NTOD is coming…
June 10th is NTOD….National Time Out Day.
It may seem like we are bombarded with safe surgical checklists, time out, and correct site language all the time, but it makes sense to make Time Out a focus in our facilities one day a year for the safety of our patients.
There are still 40 wrong site surgeries occurring in health care each week, and they are the leading reported Sentinel Events.
We never want to have to tell a patient or family that we did the wrong site or wrong procedure, and knowing our processes have been reviewed, checked and tested is key.
Here are some ways in which you can make the focus effective.
When does the timeout occur?
Assign the exact moment to avoid error. A time that works is when the doctor walks in scrubbed as he reaches for his towel. Make sure that everyone knows the exact activity that prompts the timeout in your center.
What documents are part of the timeout?
A good rule of thumb is to compare the history and physical, schedule, and all consents. Have those reviews spoken. Hang a white board in the OR to list correct patient, site and procedure. Update the board prior to each procedure, before the patient enters the room.
How is the process communicated?
An effective time is when the surgeon walks in the room and reaches for the towel The circulator used the cue to state ” time out”, all verbalize their assigned communication, and the agreement follows. As an example, the circulator indicates operative and informed consents states left knee, the anesthesia provider states schedule and anesthesia consent states left knee, and the scrub tech states left knee marked. The physician states what is listed on the board. All employed and credentialed staff in the room verbalize agreement.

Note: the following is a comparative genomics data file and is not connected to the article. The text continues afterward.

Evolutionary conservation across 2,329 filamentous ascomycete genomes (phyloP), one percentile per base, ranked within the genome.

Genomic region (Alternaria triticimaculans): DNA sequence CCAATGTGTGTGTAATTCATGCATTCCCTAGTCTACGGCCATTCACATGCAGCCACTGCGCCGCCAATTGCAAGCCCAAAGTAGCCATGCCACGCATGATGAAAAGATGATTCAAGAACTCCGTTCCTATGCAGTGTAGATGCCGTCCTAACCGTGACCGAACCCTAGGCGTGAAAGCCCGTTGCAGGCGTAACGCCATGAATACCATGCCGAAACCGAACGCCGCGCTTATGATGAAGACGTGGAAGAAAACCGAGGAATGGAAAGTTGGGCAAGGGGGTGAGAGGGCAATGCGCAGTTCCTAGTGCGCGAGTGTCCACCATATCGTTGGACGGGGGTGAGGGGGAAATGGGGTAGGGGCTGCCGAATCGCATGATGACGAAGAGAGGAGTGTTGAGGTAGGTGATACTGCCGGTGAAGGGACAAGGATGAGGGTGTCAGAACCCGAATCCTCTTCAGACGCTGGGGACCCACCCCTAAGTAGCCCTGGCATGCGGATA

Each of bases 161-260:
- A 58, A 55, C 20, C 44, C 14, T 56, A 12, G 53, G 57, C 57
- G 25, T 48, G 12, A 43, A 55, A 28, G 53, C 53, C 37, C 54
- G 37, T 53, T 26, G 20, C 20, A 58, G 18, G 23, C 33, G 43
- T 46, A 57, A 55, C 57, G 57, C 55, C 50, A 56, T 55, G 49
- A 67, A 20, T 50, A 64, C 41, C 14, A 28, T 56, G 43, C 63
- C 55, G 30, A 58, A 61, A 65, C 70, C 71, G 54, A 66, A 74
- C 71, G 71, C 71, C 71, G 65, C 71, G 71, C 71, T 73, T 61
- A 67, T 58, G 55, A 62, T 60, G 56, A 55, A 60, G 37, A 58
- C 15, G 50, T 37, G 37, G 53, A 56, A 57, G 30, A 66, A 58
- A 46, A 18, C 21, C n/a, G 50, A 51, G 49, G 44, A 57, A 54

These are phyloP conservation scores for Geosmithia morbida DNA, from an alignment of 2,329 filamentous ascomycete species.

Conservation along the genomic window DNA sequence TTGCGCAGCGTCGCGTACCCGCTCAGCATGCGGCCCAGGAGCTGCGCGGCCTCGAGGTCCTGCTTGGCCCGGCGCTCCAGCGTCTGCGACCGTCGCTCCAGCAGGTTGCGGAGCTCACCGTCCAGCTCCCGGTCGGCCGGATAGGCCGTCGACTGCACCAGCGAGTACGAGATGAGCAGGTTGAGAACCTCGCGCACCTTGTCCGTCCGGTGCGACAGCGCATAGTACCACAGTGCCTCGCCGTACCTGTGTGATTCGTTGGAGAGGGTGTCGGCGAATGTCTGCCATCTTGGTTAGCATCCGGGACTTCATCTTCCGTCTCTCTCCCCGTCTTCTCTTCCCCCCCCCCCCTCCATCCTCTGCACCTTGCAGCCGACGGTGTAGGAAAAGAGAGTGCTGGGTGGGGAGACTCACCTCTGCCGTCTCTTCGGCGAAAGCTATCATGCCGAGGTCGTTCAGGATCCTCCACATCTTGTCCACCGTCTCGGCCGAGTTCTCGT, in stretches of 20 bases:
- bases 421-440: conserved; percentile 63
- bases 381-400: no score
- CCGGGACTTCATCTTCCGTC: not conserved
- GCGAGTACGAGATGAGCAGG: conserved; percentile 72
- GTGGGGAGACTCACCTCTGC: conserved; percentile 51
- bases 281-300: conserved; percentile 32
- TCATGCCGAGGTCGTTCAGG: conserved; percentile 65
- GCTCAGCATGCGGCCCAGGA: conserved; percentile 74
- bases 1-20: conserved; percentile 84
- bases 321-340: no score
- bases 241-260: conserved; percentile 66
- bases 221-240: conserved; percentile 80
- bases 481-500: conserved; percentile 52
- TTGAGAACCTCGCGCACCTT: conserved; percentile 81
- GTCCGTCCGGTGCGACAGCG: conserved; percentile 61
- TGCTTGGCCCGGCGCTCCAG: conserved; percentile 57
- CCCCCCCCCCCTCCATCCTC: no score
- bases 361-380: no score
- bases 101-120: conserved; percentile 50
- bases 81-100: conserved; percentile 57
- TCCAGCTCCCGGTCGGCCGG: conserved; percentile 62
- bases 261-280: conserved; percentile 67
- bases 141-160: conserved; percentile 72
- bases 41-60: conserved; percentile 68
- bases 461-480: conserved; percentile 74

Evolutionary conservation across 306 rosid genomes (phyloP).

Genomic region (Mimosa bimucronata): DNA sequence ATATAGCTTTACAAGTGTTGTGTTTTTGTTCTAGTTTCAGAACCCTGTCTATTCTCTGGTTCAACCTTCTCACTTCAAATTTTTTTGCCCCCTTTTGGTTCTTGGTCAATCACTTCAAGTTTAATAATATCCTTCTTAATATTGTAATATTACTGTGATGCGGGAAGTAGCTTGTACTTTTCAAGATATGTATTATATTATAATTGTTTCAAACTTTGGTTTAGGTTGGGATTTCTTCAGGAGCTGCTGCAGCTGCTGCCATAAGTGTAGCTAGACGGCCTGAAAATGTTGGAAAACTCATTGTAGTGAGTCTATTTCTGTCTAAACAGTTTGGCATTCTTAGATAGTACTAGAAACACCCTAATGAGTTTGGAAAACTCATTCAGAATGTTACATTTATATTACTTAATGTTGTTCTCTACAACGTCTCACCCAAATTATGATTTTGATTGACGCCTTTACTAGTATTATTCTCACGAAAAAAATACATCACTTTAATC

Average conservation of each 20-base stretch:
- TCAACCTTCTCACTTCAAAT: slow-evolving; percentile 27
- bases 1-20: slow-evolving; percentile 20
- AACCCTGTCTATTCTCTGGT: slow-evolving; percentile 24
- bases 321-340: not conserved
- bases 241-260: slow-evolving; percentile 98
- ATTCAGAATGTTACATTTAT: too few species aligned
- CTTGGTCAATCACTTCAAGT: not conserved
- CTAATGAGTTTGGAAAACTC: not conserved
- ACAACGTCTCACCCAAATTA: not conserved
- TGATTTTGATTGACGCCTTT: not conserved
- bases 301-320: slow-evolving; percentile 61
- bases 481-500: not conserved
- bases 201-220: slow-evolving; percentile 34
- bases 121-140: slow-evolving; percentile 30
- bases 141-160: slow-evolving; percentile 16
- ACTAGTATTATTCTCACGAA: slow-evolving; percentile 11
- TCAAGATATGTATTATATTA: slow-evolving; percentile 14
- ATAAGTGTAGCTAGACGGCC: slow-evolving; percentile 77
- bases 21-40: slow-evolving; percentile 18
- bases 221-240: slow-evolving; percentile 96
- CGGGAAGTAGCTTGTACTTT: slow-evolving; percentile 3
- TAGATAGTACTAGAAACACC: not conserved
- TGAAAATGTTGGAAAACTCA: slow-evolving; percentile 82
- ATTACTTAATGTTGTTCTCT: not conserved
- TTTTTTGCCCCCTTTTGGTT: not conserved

Include a what to do scenario if there is a conflict or discrepancy.
A keyword or words like “discrepency plan” gets spoken by ANY team member who has a concern. Verify that everyone feels empowered to do so. The rule is all stop and no further action occurs until the discrepancy is cleared. It is much better to wake a patient to clear up a concern than have a wrong site surgery.
Review your checklist. Is it an effective tool, or just another document for your staff to complete?
Work with your staff to revise if needed.
Site Marking: If digits are involved, are they marked?
I had a near miss once when a foot was marked, but toes were not. Gratefully, the time out prevented a wrong digit incision.
Are time outs performed before blocks?
Just because it’s not part of surgery, doesn’t mean that it is not just as important.
Is it the correct patient?
Have the patient check the name band prior to placing it on for correct information, and have the patient state their information, not agree to what is read. Same goes with allergies.
Have a staff meeting with a demonstration of the time out process, so everyone knows what is expected.
Or have two, one to review ideas, and, once the process is updated, one to practice.
Utilize AORN tools to promote the day.
AORN started the time out safety initiative, and offers toolkits, posters, a time out commitment form you can print and have signed, and even artwork for a cake you can download.
So mark your calendar, do a little planning, and use June 10th to make sure that everyone remembers how important the Time Out process is.